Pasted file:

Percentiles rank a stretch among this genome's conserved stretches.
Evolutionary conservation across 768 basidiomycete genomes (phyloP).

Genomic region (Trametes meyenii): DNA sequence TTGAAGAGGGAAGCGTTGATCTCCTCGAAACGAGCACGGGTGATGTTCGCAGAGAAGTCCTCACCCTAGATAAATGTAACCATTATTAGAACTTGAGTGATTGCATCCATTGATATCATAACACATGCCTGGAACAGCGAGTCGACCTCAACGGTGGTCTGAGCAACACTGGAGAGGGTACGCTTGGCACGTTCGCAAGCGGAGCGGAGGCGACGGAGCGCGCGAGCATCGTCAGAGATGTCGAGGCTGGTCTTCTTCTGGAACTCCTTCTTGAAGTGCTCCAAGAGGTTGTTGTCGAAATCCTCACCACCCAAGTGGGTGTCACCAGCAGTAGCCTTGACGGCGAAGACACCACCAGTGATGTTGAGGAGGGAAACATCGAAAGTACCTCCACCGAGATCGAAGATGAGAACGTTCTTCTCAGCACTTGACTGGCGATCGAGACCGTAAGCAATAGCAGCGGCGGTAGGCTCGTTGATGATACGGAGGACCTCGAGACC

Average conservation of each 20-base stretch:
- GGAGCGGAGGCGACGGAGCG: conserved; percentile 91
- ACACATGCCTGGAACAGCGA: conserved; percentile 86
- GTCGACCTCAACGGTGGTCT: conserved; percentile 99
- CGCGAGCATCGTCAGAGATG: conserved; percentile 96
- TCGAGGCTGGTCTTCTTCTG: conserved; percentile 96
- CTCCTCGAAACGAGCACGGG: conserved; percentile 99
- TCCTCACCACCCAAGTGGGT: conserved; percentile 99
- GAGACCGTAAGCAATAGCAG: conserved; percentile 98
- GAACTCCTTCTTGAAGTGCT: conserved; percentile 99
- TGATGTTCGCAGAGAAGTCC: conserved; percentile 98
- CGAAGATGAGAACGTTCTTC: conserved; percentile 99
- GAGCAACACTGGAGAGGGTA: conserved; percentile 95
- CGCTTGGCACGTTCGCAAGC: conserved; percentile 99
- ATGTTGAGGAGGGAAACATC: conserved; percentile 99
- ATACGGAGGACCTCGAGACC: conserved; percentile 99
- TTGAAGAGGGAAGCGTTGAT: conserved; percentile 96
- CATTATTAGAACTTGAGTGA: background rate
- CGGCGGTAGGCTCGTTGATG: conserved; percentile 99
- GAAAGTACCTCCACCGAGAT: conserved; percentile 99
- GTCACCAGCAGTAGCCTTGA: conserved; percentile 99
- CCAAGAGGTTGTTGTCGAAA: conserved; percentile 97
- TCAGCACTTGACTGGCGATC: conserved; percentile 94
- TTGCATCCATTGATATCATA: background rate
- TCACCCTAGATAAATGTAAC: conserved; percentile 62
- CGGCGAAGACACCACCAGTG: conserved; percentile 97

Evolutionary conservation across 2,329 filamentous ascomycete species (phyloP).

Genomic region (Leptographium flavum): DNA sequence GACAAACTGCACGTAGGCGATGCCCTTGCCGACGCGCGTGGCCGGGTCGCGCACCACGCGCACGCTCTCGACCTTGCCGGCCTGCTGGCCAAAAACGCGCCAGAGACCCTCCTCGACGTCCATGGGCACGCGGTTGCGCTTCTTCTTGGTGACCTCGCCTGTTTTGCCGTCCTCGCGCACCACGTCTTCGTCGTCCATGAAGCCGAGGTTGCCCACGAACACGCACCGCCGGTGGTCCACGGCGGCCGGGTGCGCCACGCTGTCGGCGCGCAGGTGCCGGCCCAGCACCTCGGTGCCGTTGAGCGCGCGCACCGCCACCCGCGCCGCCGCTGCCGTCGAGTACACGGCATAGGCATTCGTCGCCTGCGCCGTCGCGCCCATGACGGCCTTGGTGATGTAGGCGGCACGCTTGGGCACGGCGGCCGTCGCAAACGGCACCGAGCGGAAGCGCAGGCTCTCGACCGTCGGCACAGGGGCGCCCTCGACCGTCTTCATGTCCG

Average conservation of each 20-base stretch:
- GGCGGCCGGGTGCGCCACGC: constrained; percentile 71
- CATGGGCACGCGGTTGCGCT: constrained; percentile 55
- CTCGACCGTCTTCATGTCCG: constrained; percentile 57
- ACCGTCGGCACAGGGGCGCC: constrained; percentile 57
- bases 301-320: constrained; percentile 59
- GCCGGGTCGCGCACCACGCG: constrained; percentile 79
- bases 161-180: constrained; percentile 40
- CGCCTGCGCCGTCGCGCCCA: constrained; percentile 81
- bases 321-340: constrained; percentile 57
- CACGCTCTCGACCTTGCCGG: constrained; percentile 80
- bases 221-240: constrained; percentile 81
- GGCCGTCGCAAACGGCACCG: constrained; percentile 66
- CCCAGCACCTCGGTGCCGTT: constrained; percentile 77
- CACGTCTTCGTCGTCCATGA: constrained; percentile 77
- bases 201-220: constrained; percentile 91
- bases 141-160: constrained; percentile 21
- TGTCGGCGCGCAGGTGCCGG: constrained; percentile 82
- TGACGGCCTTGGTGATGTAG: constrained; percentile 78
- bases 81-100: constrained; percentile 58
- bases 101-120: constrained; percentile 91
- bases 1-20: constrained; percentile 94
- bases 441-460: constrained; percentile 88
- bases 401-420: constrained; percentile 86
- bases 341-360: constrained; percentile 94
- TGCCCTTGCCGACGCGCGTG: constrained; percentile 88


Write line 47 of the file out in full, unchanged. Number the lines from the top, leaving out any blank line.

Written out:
- bases 201-220: constrained; percentile 91